Research reveals that nearly two thirds of people (58 per cent) do not feel comfortable with any of their personal information being tracked and shared by online advertisers. The study, which was conducted by Adblock Plus, further highlights the disconnect between online users and advertisers, as almost all online advertisers track users’ personal information.

The study of over 1,000 respondents within the UK found that only 5 per cent feel comfortable with their search history details specifically being gathered and shared by advertisers – a worrying statistic when we consider that advertisers track this data wherever possible.

Till Faida, co-founder of Adblock Plus, said: “Advertisers have detailed ‘consumer profiles’ on every one of us that doesn’t actively protect our online identity and it is clear to see that online users are not aware of this and the dangers it brings. Online advertisers use the information from your ‘consumer profile’ to target adverts to you and have also been known to personalise pricing as a result too.”

Although public debate around online privacy and tracking has increased – as more Internet users become savvy to the activities going on in the background whilst they are browsing online – the issue is not widespread enough, and many are still unaware of the intrusive dangers online, as clear to see from the findings.

Interestingly, those who live in London are the most suspicious of online tracking, with 68 per cent of Londoners not feeling comfortable with any of their details being tracked and/or shared, 10 per cent more than the national average. “This is perhaps a sign that people are becoming more aware of the worrying nature on online privacy,” said Till. “I hope that this means the rest of the country will follow and begin to understand what they can do to protect themselves.”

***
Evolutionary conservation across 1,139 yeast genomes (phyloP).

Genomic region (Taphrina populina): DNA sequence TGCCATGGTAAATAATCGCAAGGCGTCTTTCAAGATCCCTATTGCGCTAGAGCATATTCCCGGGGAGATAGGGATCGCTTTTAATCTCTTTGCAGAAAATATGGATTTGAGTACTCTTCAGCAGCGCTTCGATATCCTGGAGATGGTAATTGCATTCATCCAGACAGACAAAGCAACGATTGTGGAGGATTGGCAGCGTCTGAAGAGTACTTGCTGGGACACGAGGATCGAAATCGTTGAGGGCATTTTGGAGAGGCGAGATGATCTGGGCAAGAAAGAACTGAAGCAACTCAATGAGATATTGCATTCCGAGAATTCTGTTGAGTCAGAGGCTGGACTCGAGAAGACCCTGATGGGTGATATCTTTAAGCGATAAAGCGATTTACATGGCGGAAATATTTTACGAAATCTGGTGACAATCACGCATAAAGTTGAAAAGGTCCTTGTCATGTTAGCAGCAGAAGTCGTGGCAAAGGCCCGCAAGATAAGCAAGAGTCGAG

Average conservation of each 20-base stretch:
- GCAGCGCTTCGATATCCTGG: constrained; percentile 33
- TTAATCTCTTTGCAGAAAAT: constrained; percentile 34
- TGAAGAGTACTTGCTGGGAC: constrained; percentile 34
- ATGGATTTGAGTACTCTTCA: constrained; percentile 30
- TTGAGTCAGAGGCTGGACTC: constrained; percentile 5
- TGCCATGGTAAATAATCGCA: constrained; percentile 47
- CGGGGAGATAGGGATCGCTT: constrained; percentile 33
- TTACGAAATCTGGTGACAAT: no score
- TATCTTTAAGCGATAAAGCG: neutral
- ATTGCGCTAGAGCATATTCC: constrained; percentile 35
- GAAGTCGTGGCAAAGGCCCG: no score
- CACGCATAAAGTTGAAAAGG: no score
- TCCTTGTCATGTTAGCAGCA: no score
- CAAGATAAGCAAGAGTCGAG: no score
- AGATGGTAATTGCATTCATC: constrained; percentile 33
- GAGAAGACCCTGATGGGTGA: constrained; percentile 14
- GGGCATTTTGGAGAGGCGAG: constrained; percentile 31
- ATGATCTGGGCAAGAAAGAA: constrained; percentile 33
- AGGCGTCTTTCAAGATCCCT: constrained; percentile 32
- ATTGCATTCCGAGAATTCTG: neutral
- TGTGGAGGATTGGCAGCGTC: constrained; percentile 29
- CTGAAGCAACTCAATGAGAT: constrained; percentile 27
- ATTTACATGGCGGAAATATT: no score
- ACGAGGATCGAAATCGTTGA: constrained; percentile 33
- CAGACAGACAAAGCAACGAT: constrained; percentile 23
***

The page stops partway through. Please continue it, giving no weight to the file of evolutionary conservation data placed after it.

Last year’s changes to cookie law saw that Websites now have to state that they use cookies and the user has to agree to this on the Website, through ticking a box normally. However, it is rare that a site will actually describe to the user what cookies are and people are unaware of what they are allowing a website to track by ticking that box in order to continue to use the site. As a result, my company is campaigning for a safer Internet and for users to be better educated on online privacy.

Till concluded: “The EU cookie law is a step in the right direction to a safer online environment for all, but it does not ensure the protection of your online identity. Until stronger guidelines are put in place, which have the public’s interests at heart, rather than organisations and advertisers, it is up to you to ensure that your online privacy is protected. For example, the recent decision by Firefox to block third-party cookies is a step which I absolutely applaud because it is very much in the user’s interest.”